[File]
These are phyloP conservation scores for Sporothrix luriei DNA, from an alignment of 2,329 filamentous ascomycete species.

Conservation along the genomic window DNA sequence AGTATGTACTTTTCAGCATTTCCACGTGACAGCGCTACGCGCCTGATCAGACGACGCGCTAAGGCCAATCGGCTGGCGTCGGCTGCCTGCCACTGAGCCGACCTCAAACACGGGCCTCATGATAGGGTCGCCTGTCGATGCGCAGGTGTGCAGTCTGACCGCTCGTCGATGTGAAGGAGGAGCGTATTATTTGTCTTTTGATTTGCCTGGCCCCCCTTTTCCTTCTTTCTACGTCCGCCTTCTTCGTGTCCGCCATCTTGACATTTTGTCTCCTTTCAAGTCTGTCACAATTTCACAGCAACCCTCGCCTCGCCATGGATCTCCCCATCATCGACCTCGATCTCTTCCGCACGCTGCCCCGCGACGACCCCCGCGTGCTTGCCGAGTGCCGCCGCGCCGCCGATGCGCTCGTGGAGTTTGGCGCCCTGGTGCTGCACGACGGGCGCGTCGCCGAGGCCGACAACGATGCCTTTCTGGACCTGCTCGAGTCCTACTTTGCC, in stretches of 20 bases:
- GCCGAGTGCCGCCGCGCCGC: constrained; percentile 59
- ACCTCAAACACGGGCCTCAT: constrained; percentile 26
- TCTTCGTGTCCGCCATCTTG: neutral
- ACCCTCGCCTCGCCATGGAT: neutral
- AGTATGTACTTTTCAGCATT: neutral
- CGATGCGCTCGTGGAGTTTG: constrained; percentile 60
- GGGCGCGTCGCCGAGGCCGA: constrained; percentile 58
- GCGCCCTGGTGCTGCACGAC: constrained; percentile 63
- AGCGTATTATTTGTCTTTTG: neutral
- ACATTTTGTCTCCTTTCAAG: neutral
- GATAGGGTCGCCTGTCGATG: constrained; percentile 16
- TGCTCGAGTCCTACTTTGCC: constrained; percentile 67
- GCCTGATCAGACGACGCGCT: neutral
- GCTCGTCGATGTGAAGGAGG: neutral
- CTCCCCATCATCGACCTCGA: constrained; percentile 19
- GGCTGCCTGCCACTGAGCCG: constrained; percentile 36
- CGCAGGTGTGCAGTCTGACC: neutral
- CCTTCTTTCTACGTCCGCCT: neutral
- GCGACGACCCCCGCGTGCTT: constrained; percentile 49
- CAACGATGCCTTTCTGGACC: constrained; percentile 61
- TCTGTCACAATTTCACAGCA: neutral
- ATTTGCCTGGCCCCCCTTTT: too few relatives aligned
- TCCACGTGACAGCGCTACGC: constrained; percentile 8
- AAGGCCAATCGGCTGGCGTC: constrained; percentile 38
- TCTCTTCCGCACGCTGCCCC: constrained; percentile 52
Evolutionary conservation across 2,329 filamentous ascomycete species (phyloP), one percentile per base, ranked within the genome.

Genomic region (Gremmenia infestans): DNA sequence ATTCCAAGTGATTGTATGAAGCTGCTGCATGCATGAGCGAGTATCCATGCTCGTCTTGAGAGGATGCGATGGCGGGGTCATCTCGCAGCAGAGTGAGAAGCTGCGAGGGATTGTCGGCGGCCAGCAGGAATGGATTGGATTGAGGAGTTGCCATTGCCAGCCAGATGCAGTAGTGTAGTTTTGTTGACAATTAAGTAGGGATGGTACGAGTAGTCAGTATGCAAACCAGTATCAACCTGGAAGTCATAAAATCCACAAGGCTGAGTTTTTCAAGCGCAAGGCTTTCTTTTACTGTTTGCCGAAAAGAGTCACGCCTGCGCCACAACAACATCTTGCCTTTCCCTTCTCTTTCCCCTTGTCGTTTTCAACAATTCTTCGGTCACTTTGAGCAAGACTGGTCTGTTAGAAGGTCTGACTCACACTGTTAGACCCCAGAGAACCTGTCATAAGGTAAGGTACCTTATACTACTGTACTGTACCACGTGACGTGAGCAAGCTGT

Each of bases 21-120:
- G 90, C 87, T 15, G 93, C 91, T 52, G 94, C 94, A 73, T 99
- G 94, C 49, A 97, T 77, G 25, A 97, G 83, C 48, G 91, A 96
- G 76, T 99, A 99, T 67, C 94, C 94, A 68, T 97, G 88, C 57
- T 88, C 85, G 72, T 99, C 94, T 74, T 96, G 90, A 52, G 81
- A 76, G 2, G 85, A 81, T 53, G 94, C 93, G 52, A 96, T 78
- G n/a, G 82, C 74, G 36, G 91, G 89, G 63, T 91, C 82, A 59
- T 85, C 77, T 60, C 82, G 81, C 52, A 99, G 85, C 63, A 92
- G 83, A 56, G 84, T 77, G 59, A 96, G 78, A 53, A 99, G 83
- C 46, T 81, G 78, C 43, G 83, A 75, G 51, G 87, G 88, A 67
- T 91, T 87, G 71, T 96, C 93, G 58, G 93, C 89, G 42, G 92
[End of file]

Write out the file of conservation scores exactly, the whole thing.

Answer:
These are phyloP conservation scores for Sporothrix luriei DNA, from an alignment of 2,329 filamentous ascomycete species.

Conservation along the genomic window DNA sequence AGTATGTACTTTTCAGCATTTCCACGTGACAGCGCTACGCGCCTGATCAGACGACGCGCTAAGGCCAATCGGCTGGCGTCGGCTGCCTGCCACTGAGCCGACCTCAAACACGGGCCTCATGATAGGGTCGCCTGTCGATGCGCAGGTGTGCAGTCTGACCGCTCGTCGATGTGAAGGAGGAGCGTATTATTTGTCTTTTGATTTGCCTGGCCCCCCTTTTCCTTCTTTCTACGTCCGCCTTCTTCGTGTCCGCCATCTTGACATTTTGTCTCCTTTCAAGTCTGTCACAATTTCACAGCAACCCTCGCCTCGCCATGGATCTCCCCATCATCGACCTCGATCTCTTCCGCACGCTGCCCCGCGACGACCCCCGCGTGCTTGCCGAGTGCCGCCGCGCCGCCGATGCGCTCGTGGAGTTTGGCGCCCTGGTGCTGCACGACGGGCGCGTCGCCGAGGCCGACAACGATGCCTTTCTGGACCTGCTCGAGTCCTACTTTGCC, in stretches of 20 bases:
- GCCGAGTGCCGCCGCGCCGC: constrained; percentile 59
- ACCTCAAACACGGGCCTCAT: constrained; percentile 26
- TCTTCGTGTCCGCCATCTTG: neutral
- ACCCTCGCCTCGCCATGGAT: neutral
- AGTATGTACTTTTCAGCATT: neutral
- CGATGCGCTCGTGGAGTTTG: constrained; percentile 60
- GGGCGCGTCGCCGAGGCCGA: constrained; percentile 58
- GCGCCCTGGTGCTGCACGAC: constrained; percentile 63
- AGCGTATTATTTGTCTTTTG: neutral
- ACATTTTGTCTCCTTTCAAG: neutral
- GATAGGGTCGCCTGTCGATG: constrained; percentile 16
- TGCTCGAGTCCTACTTTGCC: constrained; percentile 67
- GCCTGATCAGACGACGCGCT: neutral
- GCTCGTCGATGTGAAGGAGG: neutral
- CTCCCCATCATCGACCTCGA: constrained; percentile 19
- GGCTGCCTGCCACTGAGCCG: constrained; percentile 36
- CGCAGGTGTGCAGTCTGACC: neutral
- CCTTCTTTCTACGTCCGCCT: neutral
- GCGACGACCCCCGCGTGCTT: constrained; percentile 49
- CAACGATGCCTTTCTGGACC: constrained; percentile 61
- TCTGTCACAATTTCACAGCA: neutral
- ATTTGCCTGGCCCCCCTTTT: too few relatives aligned
- TCCACGTGACAGCGCTACGC: constrained; percentile 8
- AAGGCCAATCGGCTGGCGTC: constrained; percentile 38
- TCTCTTCCGCACGCTGCCCC: constrained; percentile 52
Evolutionary conservation across 2,329 filamentous ascomycete species (phyloP), one percentile per base, ranked within the genome.

Genomic region (Gremmenia infestans): DNA sequence ATTCCAAGTGATTGTATGAAGCTGCTGCATGCATGAGCGAGTATCCATGCTCGTCTTGAGAGGATGCGATGGCGGGGTCATCTCGCAGCAGAGTGAGAAGCTGCGAGGGATTGTCGGCGGCCAGCAGGAATGGATTGGATTGAGGAGTTGCCATTGCCAGCCAGATGCAGTAGTGTAGTTTTGTTGACAATTAAGTAGGGATGGTACGAGTAGTCAGTATGCAAACCAGTATCAACCTGGAAGTCATAAAATCCACAAGGCTGAGTTTTTCAAGCGCAAGGCTTTCTTTTACTGTTTGCCGAAAAGAGTCACGCCTGCGCCACAACAACATCTTGCCTTTCCCTTCTCTTTCCCCTTGTCGTTTTCAACAATTCTTCGGTCACTTTGAGCAAGACTGGTCTGTTAGAAGGTCTGACTCACACTGTTAGACCCCAGAGAACCTGTCATAAGGTAAGGTACCTTATACTACTGTACTGTACCACGTGACGTGAGCAAGCTGT

Each of bases 21-120:
- G 90, C 87, T 15, G 93, C 91, T 52, G 94, C 94, A 73, T 99
- G 94, C 49, A 97, T 77, G 25, A 97, G 83, C 48, G 91, A 96
- G 76, T 99, A 99, T 67, C 94, C 94, A 68, T 97, G 88, C 57
- T 88, C 85, G 72, T 99, C 94, T 74, T 96, G 90, A 52, G 81
- A 76, G 2, G 85, A 81, T 53, G 94, C 93, G 52, A 96, T 78
- G n/a, G 82, C 74, G 36, G 91, G 89, G 63, T 91, C 82, A 59
- T 85, C 77, T 60, C 82, G 81, C 52, A 99, G 85, C 63, A 92
- G 83, A 56, G 84, T 77, G 59, A 96, G 78, A 53, A 99, G 83
- C 46, T 81, G 78, C 43, G 83, A 75, G 51, G 87, G 88, A 67
- T 91, T 87, G 71, T 96, C 93, G 58, G 93, C 89, G 42, G 92